Crispus Attucks Community Center Program Director Joshua Hunter on Jan. 18. (Source: PhotOle Photography)
Crispus Attucks Community Center Program Director Joshua Hunter on Jan. 18. (Source: PhotOle Photography)

A lifelong Lancastrian, Josh Hunter is committed to educating, empowering and supporting the community he grew up in.

Hunter, age 30, has been the Program Director at Crispus Attucks Community Center (CACC) in southeast Lancaster city since Oct. 2020. Crispus Attucks works to promote community prosperity, physical and mental health; and offers programs and cultural events which preserve the African American heritage. The center has been running since the late 1920s and became a program under the umbrella of Community Action Partnership in 2018.

One United Lancaster: Tell me the story of how you got to your current place in life. Was this kind of work always your dream or did it come about another way?

Hunter: In my earlier years, I worked as a camp counselor at Crispus Attucks. It was there I found my passion for serving youth. I’ve always advocated for the voiceless; the work hasn’t always been easy.

In a time such as now, people want to be heard and I’ve spent a great amount of time listening to people’s stories. I always had a passion for helping others, I was village-raised and it truly took the village.

OUL: What did you think you would be doing when you were a child? What things in both your personal and professional life have stayed the same and what has changed?

Crispus Attucks Community Center (Source: PhotoOle Photography)

Hunter: Growing up I wanted to be a police officer. There weren’t many that looked like me, and that was a narrative I wanted to change. Working with the School District of Lancaster, Youth Intervention Center, Community Action Partnership, Boys & Girls Club of Lancaster and Crispus Attucks, I have been afforded opportunities to connect with families and work alongside those who not only looked like me, but have endured some of the same struggles.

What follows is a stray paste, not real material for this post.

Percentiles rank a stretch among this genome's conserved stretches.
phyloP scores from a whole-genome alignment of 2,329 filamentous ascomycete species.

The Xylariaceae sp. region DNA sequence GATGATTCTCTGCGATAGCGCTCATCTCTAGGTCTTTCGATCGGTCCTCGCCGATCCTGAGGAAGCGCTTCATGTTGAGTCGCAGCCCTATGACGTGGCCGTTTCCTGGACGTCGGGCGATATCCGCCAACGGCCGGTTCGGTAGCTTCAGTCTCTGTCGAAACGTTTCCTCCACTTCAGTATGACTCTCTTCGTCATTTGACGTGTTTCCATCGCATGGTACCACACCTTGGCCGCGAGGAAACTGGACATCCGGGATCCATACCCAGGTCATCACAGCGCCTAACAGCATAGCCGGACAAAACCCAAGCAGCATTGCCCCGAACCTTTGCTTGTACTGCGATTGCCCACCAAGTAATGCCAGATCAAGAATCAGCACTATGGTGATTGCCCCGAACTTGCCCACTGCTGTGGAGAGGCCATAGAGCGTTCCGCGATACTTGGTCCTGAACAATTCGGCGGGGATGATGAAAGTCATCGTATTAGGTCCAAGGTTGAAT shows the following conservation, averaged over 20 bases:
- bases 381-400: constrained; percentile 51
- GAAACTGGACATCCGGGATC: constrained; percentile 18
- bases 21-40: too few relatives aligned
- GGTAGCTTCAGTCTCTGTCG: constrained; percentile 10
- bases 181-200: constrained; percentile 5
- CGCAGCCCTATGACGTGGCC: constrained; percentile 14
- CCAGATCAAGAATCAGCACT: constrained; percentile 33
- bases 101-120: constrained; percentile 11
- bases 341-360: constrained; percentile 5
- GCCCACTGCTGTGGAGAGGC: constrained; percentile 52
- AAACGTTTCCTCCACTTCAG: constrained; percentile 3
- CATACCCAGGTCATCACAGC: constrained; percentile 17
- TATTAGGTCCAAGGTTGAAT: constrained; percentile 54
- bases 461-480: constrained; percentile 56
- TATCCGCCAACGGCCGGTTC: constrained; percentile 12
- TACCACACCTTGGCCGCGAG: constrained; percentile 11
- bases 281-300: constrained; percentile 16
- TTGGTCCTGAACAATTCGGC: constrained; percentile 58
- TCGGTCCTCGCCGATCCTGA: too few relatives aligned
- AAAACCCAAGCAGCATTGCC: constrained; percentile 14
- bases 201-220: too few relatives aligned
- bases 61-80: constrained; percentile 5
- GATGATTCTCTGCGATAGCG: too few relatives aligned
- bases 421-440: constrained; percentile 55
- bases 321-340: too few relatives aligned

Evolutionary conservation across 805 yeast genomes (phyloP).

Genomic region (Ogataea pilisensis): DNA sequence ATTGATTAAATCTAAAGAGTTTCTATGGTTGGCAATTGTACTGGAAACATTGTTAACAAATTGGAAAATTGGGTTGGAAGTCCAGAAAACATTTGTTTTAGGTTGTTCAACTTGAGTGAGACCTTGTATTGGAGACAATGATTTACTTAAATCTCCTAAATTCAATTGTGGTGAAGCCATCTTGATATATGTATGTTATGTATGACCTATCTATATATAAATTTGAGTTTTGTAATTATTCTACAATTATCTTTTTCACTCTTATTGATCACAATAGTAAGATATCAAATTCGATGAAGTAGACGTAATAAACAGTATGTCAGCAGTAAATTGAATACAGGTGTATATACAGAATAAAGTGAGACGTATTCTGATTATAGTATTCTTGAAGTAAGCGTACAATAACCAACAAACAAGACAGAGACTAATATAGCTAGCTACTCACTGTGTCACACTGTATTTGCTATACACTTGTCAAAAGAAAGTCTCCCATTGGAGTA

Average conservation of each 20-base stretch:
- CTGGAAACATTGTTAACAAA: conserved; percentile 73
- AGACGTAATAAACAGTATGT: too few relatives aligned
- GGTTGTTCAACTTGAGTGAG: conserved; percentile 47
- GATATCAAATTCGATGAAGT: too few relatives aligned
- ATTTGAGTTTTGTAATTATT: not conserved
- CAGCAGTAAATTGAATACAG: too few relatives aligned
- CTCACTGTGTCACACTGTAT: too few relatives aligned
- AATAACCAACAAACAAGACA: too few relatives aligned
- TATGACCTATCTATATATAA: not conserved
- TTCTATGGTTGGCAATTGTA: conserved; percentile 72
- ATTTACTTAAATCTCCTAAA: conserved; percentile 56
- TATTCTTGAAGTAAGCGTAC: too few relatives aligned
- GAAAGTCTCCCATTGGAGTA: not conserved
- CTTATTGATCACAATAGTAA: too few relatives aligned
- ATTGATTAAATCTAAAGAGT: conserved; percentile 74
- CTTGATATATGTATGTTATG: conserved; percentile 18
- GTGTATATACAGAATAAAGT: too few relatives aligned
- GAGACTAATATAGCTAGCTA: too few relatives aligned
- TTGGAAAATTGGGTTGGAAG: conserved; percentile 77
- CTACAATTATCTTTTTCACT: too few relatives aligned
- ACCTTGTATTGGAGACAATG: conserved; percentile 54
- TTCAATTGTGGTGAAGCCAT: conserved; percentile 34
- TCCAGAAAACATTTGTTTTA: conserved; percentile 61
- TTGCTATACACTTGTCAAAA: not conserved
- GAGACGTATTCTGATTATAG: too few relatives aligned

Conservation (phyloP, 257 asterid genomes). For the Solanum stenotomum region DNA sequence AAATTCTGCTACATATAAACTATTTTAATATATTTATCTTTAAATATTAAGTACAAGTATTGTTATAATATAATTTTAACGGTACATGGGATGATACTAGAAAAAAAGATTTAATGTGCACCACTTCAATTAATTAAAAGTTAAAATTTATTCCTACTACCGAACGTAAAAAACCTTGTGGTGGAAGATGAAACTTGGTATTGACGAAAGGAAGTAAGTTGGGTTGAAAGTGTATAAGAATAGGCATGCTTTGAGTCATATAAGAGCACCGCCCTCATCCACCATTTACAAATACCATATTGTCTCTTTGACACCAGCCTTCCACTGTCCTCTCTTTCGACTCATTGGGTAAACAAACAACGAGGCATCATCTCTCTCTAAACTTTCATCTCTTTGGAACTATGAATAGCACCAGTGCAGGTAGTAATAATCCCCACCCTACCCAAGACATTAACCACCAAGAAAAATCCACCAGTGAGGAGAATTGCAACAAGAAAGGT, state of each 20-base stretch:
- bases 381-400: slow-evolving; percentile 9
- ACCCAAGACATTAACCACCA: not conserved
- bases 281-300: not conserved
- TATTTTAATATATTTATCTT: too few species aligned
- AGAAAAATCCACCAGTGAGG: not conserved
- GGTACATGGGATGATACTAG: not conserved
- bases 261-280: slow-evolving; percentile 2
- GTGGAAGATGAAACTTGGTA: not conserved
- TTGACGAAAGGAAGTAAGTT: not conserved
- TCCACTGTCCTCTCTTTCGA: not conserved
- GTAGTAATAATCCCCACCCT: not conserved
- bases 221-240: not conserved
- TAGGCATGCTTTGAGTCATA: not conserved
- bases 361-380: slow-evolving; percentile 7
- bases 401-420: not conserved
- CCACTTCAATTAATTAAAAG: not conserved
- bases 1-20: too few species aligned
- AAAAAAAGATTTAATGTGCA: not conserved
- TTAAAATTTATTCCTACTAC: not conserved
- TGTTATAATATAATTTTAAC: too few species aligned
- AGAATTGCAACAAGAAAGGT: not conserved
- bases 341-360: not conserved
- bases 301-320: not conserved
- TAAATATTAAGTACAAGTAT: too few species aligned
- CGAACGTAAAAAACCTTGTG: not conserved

Our youth need champions, people who show up, no questions asked, and never give up on them. While my career path may have changed, my heart remains the same.

OUL: What are you most proud of in your personal life?

Hunter: I am a proud father and husband.

OUL: And in your career?

Hunter: I am able to walk alongside those in my community, building a stronger and more inclusive community.

OUL: Have you always had a passion for service? If so, when did that start?

Hunter: I've always had a passion to help the most vulnerable. Since I was a child I’ve always had a servant’s heart; I would offer help to anyone. I remember helping the elders bring in groceries, shoveling sidewalks and simply being kind to our neighbors.

(Source: PhotoOle Photography)

OUL: Who or what inspires you?

Hunter: My kids inspire me. I want to help make the world a better, nicer, more just place for them. I also come village-raised, so the need to do more for my community is a true inspiration.

OUL: I recently saw “John Lewis: Good Trouble,” the documentary about the late Rep. John Lewis and his work of creating impactful change for Black folks and communities of color in ways that sometimes stir the pot. How have you engaged in "good trouble," both personally and professionally, throughout your life?

Hunter: Being a Black man in America with a leadership title is good trouble. I challenge thoughts, actions and educate those I surround myself with.

OUL: What are you looking forward to, both personally and professionally?

Hunter: Personally, I am looking forward to traveling with my family; regaining some sense of normalcy. Professionally, I am looking forward to completing our strategic plan for the center; getting clear about the vision and mission with the help of our community.

Editor’s Note: This interview has been edited for conciseness and clarity.

Olivia Smucker